So while I learned to let go of things I have outgrown, this year I also learned that friendship has no borders, and how incredibly lucky I am to know and meet friends who turn into family. It’s not about who you’ve known the longest – it’s about who comes into your life, makes an impact, and never leaves your support system.

Cheers to this past year, and I’m excited to see what 2017 has in store!

 

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What Are You Thankful For?

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As Thanksgiving weekend races by much too quickly, and my midterms loom near on the other side, I still choose to carve out some time to sit and reflect on what the meaning of Thanksgiving is, and what I am thankful for.

Thanksgiving originated from old English traditions dating back to the Protestant Reformation, and was traditionally celebrated as a day of giving thanks for the blessing of the harvest, and of the past year. Here in Canada, we celebrate Thanksgiving in mid-October, whereas the United States observes the holiday on the fourth Thursday of November (and then follows it up with Black Friday- why delay Christmas shopping and rampant consumerism any longer, eh?)

Although now in urban cities we do not hold an actual “harvest festival”, giving thanks for the past year is definitely still applicable to us. In a way, we reap what we sow, and we should be grateful for what we’ve been blessed with. Life moves very quickly, and if you don’t stop and take a look around once in a while, you may take the little things for granted and only notice in the wake of its absence.

This year, I am thankful for:

  • My family and friends, first and foremost. Thank you for supporting me, thank you for being my rock when life gets really tough. This year has been just that. Thank you for putting up with me, for knowing me so well, for blessing me with your presence, laughter, and warm hearts. Thank you for looking out for my best interests, listening to me, giving me advice and help when I need it, and being a part of my life.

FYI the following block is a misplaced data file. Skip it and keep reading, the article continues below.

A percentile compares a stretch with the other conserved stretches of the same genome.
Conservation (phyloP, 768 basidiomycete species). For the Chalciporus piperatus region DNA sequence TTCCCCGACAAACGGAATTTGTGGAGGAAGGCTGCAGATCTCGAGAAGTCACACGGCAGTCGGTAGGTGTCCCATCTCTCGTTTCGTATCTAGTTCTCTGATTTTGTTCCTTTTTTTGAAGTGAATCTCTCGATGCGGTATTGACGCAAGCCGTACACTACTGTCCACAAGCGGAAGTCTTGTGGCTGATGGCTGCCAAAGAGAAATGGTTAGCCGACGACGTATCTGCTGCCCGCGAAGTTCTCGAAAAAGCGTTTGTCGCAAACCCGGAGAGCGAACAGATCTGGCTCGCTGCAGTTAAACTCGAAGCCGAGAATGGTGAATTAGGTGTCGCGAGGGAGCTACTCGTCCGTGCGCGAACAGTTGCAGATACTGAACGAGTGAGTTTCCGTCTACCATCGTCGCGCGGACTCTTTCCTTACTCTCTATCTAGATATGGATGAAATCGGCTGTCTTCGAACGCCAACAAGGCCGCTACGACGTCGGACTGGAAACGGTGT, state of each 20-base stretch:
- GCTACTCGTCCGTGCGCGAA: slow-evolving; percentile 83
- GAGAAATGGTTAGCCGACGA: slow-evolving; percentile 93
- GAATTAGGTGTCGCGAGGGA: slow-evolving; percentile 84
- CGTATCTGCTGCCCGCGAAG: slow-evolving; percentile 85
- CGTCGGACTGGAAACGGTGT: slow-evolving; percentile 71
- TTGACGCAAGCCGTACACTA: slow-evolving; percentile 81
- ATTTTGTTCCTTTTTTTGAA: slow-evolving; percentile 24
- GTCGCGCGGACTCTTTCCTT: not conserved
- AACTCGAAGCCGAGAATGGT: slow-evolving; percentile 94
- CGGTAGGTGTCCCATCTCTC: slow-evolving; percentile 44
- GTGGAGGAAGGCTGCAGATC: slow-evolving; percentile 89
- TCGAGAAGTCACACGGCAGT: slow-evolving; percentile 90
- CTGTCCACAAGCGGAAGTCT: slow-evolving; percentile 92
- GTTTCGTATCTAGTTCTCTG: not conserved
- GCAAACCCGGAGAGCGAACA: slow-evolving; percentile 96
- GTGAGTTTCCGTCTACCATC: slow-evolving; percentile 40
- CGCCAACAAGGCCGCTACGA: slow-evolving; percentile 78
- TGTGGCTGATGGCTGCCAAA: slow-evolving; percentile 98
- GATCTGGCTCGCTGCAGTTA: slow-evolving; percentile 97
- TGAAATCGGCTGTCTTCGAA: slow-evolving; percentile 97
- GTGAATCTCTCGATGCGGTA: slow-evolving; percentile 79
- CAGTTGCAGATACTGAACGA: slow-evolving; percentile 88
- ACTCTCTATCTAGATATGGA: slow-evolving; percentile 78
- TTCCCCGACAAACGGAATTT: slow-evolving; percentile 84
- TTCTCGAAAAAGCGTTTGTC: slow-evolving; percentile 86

• Community. Of all sorts and sizes.
  • A roof over my head, and all my basic needs met.
  • An education and various jobs in which I am able to continuously learn and grow, and challenge myself to be the best that I can be. The fact that I am complaining about midterms means that I have the opportunity to pursue higher education, and that’s not something that should be taken for granted.
  • Music. For being able to listen, and play it myself. At this rate, I will likely suffer hearing loss at an old age, but I start and end my day with my headphones in.
  • Random acts of kindness. Even the smallest things can touch your heart and make a big impact.
  • John Green.
  • All the personal development I’ve gone through this past year. Those who have both helped me, and hurt me, thank you for helping me grow in character.

Happy Thanksgiving, folks! May you spend it in the company of those you love. Or study simultaneously, if you’re also in my shoes. Wear loose-fitting pants, indulge in that turkey, and take a moment to give thanks for the blessings in your life.